Henry Thomas, who played Elliott in ET the alien, reveals his troubles with the film’s 20th anniversary reissue. Steven Spielberg’s film is a film classic, with Spielberg directing and the score by John Williams creating one of the most memorable films of all time, cemented by ET‘s inclusion in the National Film Registry of the United States Library of Congress in 1994. The deceptively simple film follows a young boy named Elliott as he forms a touching bond with an alien stranded on Earth, eventually helping ET to come home.
Ever since ET‘s release in 1982, it has endured in the cultural consciousness for decades. While the film was not re-edited for its 40th anniversary this year, in 2002 the film received an expanded 20th anniversary. Now out of circulation, the “Special Edition” used CGI to update some sequences, replaced the federal agents with walkie-talkies, and added a few deleted scenes, including one of ET taking a bath. The reissue received some negative attention and Thomas seems to have his own thoughts on the controversial special edition.
In an exclusive interview with screen raging, Thomas talks about his feelings around ET40th anniversary, which was celebrated with IMAX screenings of a new remaster in select theaters. When asked about his feelings around the 20th anniversary edition, he expresses some frustration at the changes made to the original. Check out what Thomas has to say below:
I’m a fan of the original, and I didn’t like the changes. I wasn’t too concerned about the guns and walkie-talkies, but I didn’t like the comical ET phrases that seemed out of place. I’m glad they went back to the original version. It was not related to the other show, they are just two different actors.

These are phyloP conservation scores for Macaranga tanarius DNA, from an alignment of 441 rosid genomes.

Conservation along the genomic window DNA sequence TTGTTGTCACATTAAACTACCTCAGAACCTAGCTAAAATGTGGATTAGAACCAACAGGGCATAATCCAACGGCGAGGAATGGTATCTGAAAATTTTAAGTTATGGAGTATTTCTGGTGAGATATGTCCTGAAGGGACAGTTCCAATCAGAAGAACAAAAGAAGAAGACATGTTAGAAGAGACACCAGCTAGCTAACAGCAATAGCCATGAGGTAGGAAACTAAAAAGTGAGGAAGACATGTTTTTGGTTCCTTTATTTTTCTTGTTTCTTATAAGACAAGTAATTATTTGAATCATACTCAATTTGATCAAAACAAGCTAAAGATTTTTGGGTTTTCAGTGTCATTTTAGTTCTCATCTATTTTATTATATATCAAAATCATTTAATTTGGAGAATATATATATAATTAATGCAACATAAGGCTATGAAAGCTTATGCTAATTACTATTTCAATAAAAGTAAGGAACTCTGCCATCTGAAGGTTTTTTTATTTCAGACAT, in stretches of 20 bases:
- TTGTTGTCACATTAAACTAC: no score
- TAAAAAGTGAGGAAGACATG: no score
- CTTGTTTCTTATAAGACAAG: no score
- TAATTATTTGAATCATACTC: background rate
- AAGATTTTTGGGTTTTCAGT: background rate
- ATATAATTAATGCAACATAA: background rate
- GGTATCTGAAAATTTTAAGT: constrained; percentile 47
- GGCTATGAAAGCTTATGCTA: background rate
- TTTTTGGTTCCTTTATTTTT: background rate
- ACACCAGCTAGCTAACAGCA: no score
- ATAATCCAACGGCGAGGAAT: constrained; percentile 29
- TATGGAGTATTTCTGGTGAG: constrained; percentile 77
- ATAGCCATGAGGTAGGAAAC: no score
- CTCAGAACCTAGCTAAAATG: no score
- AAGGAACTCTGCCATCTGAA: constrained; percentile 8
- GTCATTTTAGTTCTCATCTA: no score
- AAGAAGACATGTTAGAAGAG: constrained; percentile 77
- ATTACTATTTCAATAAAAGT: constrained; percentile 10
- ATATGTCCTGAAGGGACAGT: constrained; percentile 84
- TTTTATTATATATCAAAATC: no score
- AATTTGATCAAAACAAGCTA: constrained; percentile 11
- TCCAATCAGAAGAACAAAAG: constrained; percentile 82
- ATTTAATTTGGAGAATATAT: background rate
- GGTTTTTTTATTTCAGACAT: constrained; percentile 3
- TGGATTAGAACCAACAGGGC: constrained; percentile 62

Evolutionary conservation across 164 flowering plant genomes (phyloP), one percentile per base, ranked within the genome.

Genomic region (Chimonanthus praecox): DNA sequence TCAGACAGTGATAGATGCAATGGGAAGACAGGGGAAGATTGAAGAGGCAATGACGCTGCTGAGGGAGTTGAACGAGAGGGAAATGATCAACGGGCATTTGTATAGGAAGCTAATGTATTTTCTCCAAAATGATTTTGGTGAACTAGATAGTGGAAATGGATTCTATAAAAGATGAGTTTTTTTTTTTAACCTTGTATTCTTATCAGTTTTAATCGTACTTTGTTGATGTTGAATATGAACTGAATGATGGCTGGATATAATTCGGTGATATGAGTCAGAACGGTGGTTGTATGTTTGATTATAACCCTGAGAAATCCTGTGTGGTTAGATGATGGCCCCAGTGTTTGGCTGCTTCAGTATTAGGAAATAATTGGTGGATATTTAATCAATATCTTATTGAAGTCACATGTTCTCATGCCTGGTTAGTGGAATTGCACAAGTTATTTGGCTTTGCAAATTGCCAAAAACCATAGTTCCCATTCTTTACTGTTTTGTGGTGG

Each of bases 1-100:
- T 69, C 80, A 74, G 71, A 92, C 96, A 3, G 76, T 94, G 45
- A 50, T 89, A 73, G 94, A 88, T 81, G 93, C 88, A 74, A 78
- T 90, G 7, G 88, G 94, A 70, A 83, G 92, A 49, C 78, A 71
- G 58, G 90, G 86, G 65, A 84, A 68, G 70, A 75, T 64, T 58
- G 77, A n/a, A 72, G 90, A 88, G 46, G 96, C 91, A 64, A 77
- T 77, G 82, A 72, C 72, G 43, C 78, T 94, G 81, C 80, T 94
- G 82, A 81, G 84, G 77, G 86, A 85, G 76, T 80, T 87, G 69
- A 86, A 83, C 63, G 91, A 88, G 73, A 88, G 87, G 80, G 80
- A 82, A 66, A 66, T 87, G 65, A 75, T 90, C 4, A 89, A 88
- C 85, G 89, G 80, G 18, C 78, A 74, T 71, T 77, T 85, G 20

ET’s 20th Anniversary Reissue Controversies Explained
While the changes and digital improvements have been minimal, not even Spielberg himself stands behind the version, with the director saying in 2011 that he will refuse to digitally improve his films in the future and that viewers will have to stick with the original 1982 version for the entire month. to look. re-edited movie. Many groups objected to the 20th anniversary ET reissue, with some expressing frustration at the weapons being removed in a move they deemed “politically correct.” Thomas says he didn’t mind that change, though, with his frustrations centering on the special edition’s tonal shift, which used digital enhancements to make ET feel more emote.
Spielberg may have felt at the time of filming that the animatronics in 1982 weren’t at the level he wanted for the movie, but ET‘s stamina is enough to prove that the alien managed to work his way into the hearts of the viewers anyway. With the overuse of CGI in modern movies, the practical effects in ET make it all the more special, making the titular character feel a little more real in the eyes of the audience. Thomas’ point about the changes to ET is shared by many fans of the original, who felt that digital enhancements and comedic notes took away the magic that ET initially inspired. Fortunately, the original 1982 version of ET is the one that has stood the test of time, and those who want to celebrate the film’s 40th anniversary can watch it again on Peacock.
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